Although the first few days of January started out like most winter with heavy snow and ice, the weather of the past weeks has yielded more to the side of April than January. It’s been a huge benefit for trout fishermen who’ve enjoyed several bonus days on the riverbanks of
The DNR’s spring trout program actually starts each year during the earliest days of winter. January and February include the stocking of bi-annual waters. Each of those waters, most of which are situated in western portions of the state where it gets too warm to sustain trout after the first week of March, get two stockings a year.
The aim is to provide fishing opportunities for all anglers, but also to help clear the hatchery system of the old stock and make way for the new.
"Some of the waters will be stocked with brood stock that we finished with last fall," said DNR Coldwater Fisheries Chief Mike Shingleton. "Most of our trout, what we aim for is two trout to the pound and 10.5 or 11 inches. Most of the trout are there right about now. That will be the bulk of the stockings."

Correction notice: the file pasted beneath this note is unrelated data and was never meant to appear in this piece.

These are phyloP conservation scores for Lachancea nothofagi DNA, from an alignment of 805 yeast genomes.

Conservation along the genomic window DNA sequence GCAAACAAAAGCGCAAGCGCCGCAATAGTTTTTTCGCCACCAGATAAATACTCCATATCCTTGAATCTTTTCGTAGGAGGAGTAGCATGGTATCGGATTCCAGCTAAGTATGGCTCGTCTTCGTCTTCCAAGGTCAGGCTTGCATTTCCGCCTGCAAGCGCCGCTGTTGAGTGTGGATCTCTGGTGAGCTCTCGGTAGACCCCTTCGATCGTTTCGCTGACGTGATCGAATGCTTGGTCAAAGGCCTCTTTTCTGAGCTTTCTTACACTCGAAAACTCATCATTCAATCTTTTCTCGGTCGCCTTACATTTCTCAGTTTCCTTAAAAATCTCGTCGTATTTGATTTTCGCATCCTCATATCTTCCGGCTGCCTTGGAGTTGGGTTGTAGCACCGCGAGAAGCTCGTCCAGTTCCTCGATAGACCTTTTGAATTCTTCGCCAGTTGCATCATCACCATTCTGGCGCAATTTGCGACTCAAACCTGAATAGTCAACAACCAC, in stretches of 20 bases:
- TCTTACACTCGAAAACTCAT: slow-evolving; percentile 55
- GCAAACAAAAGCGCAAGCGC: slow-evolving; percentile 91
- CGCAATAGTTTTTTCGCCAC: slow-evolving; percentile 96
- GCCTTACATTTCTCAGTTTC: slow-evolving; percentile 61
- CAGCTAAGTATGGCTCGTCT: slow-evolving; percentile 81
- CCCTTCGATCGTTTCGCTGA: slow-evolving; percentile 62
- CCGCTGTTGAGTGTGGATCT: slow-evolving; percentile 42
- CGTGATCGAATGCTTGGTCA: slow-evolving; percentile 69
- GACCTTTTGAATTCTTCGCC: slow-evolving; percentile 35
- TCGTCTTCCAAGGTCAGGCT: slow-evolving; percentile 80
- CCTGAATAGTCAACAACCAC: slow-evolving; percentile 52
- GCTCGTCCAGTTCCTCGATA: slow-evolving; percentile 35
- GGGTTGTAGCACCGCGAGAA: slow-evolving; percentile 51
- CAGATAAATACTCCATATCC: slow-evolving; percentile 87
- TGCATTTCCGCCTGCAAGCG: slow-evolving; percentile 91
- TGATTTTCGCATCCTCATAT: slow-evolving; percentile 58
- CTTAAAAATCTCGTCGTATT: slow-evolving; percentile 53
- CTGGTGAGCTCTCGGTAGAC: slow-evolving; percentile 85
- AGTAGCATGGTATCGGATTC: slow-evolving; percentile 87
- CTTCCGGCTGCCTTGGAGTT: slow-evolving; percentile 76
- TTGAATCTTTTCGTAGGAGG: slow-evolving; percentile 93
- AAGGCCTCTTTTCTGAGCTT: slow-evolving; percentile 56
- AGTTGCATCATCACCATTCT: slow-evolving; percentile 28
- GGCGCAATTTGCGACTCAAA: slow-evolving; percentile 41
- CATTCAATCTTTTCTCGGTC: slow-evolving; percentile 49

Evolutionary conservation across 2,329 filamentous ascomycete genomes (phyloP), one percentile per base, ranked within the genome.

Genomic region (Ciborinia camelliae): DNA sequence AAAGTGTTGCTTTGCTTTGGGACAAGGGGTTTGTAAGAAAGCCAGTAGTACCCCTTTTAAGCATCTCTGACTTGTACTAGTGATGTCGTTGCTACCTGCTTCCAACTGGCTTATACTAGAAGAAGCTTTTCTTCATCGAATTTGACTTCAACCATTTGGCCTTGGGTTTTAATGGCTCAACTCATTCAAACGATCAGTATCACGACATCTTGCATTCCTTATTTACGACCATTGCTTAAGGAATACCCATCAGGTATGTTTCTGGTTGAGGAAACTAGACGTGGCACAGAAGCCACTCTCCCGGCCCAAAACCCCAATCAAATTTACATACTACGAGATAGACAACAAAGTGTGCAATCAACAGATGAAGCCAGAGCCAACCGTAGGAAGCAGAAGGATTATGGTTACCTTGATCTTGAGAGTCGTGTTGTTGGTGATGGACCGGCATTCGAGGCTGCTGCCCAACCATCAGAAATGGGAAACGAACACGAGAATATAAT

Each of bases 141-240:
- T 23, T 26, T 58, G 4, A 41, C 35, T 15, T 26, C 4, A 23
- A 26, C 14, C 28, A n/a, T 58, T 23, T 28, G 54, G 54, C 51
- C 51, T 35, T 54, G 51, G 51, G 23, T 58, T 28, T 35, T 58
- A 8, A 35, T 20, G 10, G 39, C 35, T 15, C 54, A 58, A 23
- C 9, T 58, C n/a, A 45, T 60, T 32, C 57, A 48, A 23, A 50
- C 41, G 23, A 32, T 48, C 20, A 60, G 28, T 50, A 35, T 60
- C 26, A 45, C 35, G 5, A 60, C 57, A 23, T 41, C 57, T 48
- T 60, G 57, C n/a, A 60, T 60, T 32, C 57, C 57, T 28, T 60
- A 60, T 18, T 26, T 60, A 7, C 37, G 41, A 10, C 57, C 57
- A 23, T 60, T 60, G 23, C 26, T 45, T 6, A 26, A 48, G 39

January and February weather however can be fickle. Today’s high of 50 could easily become tomorrow’s high of 20 and the sunshine which greeted you on the stream bank today could be the front end of tomorrow’s blizzard. It’s unpredictable weather, particularly for anglers who like to fish the
"January, February, and even into March we have a lot of cancellations. Our schedule is made up a week ahead of time and when that period comes there may be any number of cancellations," said Shingleton. "But those stockings are made up because we have the poundage and want to get them into the waters."
The decision about whether a truck runs on a questionable weather day lies solely with the hatchery manager. It’s also common for the trucks to make it from the hatchery, but find conditions too difficult along a stream to stock.
"When it gets down into the single digits and teens, it makes it very difficult to stock trout because their gills can literally freeze and cause damage and you may not have very good survival," warns Shingleton. "If the trucks get out and get to a stream, there’s likely places they may not stock in a couple of months from now."
A frozen impoundment is also not an impediment to stocking. Hatchery personnel armed with axes and at times chain saws open a hole in the ice at the water’s edge and turn the fish loose beneath the frozen surface. However, given the state of our winter so far, that hasn’t been much of an issue.